Recognizing the culinary rut you may be falling into after a long quarantine with limited access to a grocery store, I posted some recipes a few days ago. The post was good as far as it went, but I fear that I made a couple of unfortunate omissions. It happens. More and more with each passing year. Let me try to rectify things and fill in a couple of gaps.
First, I left out desserts. Frankly, I tend not to eat dessert. I like desserts. A lot. My problem is not eating desserts, it’s stopping once I get started, so
I try to keep my focus away from desserts. I’ll make up for my omission now by posting two recipes that are sure winners. I certify that I have eaten way too much of each when opportunity has presented.
Liza Tanner Boyd’s Coconut Cake. Here’s a recipe for the dessert you really want to try. It is wonderfully moist and flavorful, and since you’re locked down no one else will know how much you eat. That’s important with this recipe. Some of us have been known to make a spectacle of ourselves.
Pound Cake. Try this recipe for the best pound cake you’ll ever eat. Really. And see if you can identify the ingredient that really sets it apart. If you have any left over, toast a slice lightly with butter. You’ll thank me.
I also omitted sandwiches. I am fully aware that you know how to make a sandwich, and probably have been making them since you were a child. But nowhere is it easier to get stuck in a rut than with sandwiches. Turkey, ham, tuna salad …. I see you’re drifting off to sleep. So here are a couple I bet you haven’t tried, and one for which you’re probably using the wrong recipe.
First, let’s talk hamburgers. The average American eats 192 hamburgers every year. I made that up, but most people eat hamburgers pretty frequently, usually with the exact same toppings, or toppings within a narrow range. Break out of your rut and try —
This Guberburger recipe. The Guberburger, a local specialty of Sedalia, Missouri, is an interesting take on everyday ingredients, each good in itself, but rarely combined. And, unlike, say, the Crown Burger (equal parts ground beef and hot pastrami), the Guberburger requires only ingredients already in your pantry. I know it will sound unorthodox, but these are unorthodox times. This is a great recipe.
Now let’s move on to cold sandwiches for that 93.4 percent of the world that doesn’t want to cook anything at lunch. And let’s set aside some of the world’s great sandwiches that you shouldn’t eat when all you’re doing is sitting on the couch all day. No muffulettas, no Italian subs. We’re looking for sandwiches that will get you away from the same old turkey or ham or tuna salad.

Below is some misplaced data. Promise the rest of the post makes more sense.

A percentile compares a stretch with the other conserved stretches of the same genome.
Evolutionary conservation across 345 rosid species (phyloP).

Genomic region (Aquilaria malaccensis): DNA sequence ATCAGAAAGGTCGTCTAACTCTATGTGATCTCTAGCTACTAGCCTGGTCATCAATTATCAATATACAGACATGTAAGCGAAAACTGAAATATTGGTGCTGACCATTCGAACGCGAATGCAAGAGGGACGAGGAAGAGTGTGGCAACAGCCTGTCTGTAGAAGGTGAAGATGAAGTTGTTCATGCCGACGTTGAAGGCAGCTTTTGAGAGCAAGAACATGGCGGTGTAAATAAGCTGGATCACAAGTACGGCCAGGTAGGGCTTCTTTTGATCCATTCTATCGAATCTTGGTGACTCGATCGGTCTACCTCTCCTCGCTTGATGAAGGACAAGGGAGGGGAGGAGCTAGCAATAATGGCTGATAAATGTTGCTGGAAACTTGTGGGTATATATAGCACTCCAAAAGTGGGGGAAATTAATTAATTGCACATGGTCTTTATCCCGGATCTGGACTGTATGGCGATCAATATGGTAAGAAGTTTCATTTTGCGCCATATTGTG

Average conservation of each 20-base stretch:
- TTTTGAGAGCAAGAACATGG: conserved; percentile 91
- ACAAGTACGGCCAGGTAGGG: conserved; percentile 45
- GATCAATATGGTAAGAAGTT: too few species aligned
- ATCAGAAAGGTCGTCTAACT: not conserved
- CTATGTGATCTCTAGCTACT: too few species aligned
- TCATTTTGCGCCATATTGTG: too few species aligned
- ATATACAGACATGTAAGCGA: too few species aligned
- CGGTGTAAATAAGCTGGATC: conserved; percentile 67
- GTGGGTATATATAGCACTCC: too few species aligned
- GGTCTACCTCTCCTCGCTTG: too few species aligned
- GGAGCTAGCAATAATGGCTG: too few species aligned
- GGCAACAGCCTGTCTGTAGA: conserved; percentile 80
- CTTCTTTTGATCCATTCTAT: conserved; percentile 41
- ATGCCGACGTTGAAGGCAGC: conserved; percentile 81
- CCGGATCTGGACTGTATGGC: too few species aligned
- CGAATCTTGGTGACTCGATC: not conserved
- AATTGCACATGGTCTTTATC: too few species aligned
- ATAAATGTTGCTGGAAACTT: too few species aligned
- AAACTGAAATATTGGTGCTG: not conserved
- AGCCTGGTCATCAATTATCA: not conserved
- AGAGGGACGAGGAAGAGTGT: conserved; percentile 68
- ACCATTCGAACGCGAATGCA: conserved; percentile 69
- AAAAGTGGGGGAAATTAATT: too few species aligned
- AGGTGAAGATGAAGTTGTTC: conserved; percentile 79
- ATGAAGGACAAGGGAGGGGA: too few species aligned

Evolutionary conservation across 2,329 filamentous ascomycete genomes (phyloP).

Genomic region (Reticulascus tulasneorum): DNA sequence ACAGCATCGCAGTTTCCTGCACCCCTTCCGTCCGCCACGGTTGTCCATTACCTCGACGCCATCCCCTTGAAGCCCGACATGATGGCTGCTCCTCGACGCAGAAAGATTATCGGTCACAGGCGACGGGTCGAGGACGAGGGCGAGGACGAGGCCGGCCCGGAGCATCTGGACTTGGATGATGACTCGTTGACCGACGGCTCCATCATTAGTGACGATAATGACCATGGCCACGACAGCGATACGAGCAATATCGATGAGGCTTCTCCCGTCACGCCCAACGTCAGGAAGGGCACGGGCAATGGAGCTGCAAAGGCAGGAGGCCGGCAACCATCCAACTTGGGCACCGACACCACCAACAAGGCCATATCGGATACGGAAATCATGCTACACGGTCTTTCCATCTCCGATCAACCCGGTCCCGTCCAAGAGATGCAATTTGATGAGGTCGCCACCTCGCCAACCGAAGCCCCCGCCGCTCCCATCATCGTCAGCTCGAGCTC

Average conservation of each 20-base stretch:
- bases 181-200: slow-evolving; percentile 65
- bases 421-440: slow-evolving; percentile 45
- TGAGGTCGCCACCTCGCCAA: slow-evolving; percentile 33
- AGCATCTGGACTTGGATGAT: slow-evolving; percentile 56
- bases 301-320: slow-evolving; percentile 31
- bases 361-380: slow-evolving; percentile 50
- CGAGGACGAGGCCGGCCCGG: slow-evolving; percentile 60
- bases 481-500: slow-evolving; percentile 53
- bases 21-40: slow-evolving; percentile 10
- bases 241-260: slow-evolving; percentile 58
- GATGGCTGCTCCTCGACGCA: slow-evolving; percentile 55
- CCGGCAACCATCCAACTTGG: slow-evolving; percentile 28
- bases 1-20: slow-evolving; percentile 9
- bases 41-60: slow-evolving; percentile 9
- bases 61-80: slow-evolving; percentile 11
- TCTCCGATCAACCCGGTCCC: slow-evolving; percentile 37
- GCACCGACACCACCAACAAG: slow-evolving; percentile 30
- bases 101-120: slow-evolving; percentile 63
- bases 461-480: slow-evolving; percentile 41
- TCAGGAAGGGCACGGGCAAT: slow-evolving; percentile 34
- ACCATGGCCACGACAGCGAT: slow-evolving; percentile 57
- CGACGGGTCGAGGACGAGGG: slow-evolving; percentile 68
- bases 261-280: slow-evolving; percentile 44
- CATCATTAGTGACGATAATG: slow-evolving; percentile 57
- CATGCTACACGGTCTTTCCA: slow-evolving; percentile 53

Peanut butter and jelly? Again? Let’s try this recipe for Peanut Butter and Mayonnaise. Does that sound weird? As I said, these are unorthodox times. People used to eat peanut butter and mayonnaise all the time during the Depression. Indeed, Dear used to eat mayonnaise sandwiches (two pieces of bread, one smeared with mayonnaise) — and it wasn’t bought mayonnaise. I tried a peanut butter and mayonnaise sandwich recently and liked it. I think I’ll have one today.
The Pimiento Cheese sandwich is an all-time great sandwich, my favorite self-prepared cold sandwich. This is a recipe for classic, unadulterated pimiento cheese. People like to invent variations on the classic, and that’s fine. It shows the distinctively American creativity that in a few days has moved us from coronavirus tests that take an agonizing week or two to give a result to one that gives you the answer in five minutes, hardly enough time to work up a sweat. Amazing. Medical tests are one thing, but with the pimiento cheese sandwich, there is no replacement for the classic pimiento cheese.
There are other combinations that don’t involve cooking. Have you tried sliced green olives and mayonnaise? Raw herring? You can put virtually any leftovers between two slices of bread. Leftover turkey dressing is probably the best, but that’s seasonal. You can branch out to different cheeses — limburger with mustard has a Wisconsin following. Jamaicans love Tastee Cheese. (Tastee Cheese comes in a can. The only canned cheese I’ve tried is Cougar Gold, an aged white cheddar produced, I think, by Washington State University. Our friends Kit and Gary Maestretti sent us some once. It was very good.)
I’m always on the lookout for new sandwiches — and desserts. Tell me about some of your favorites.
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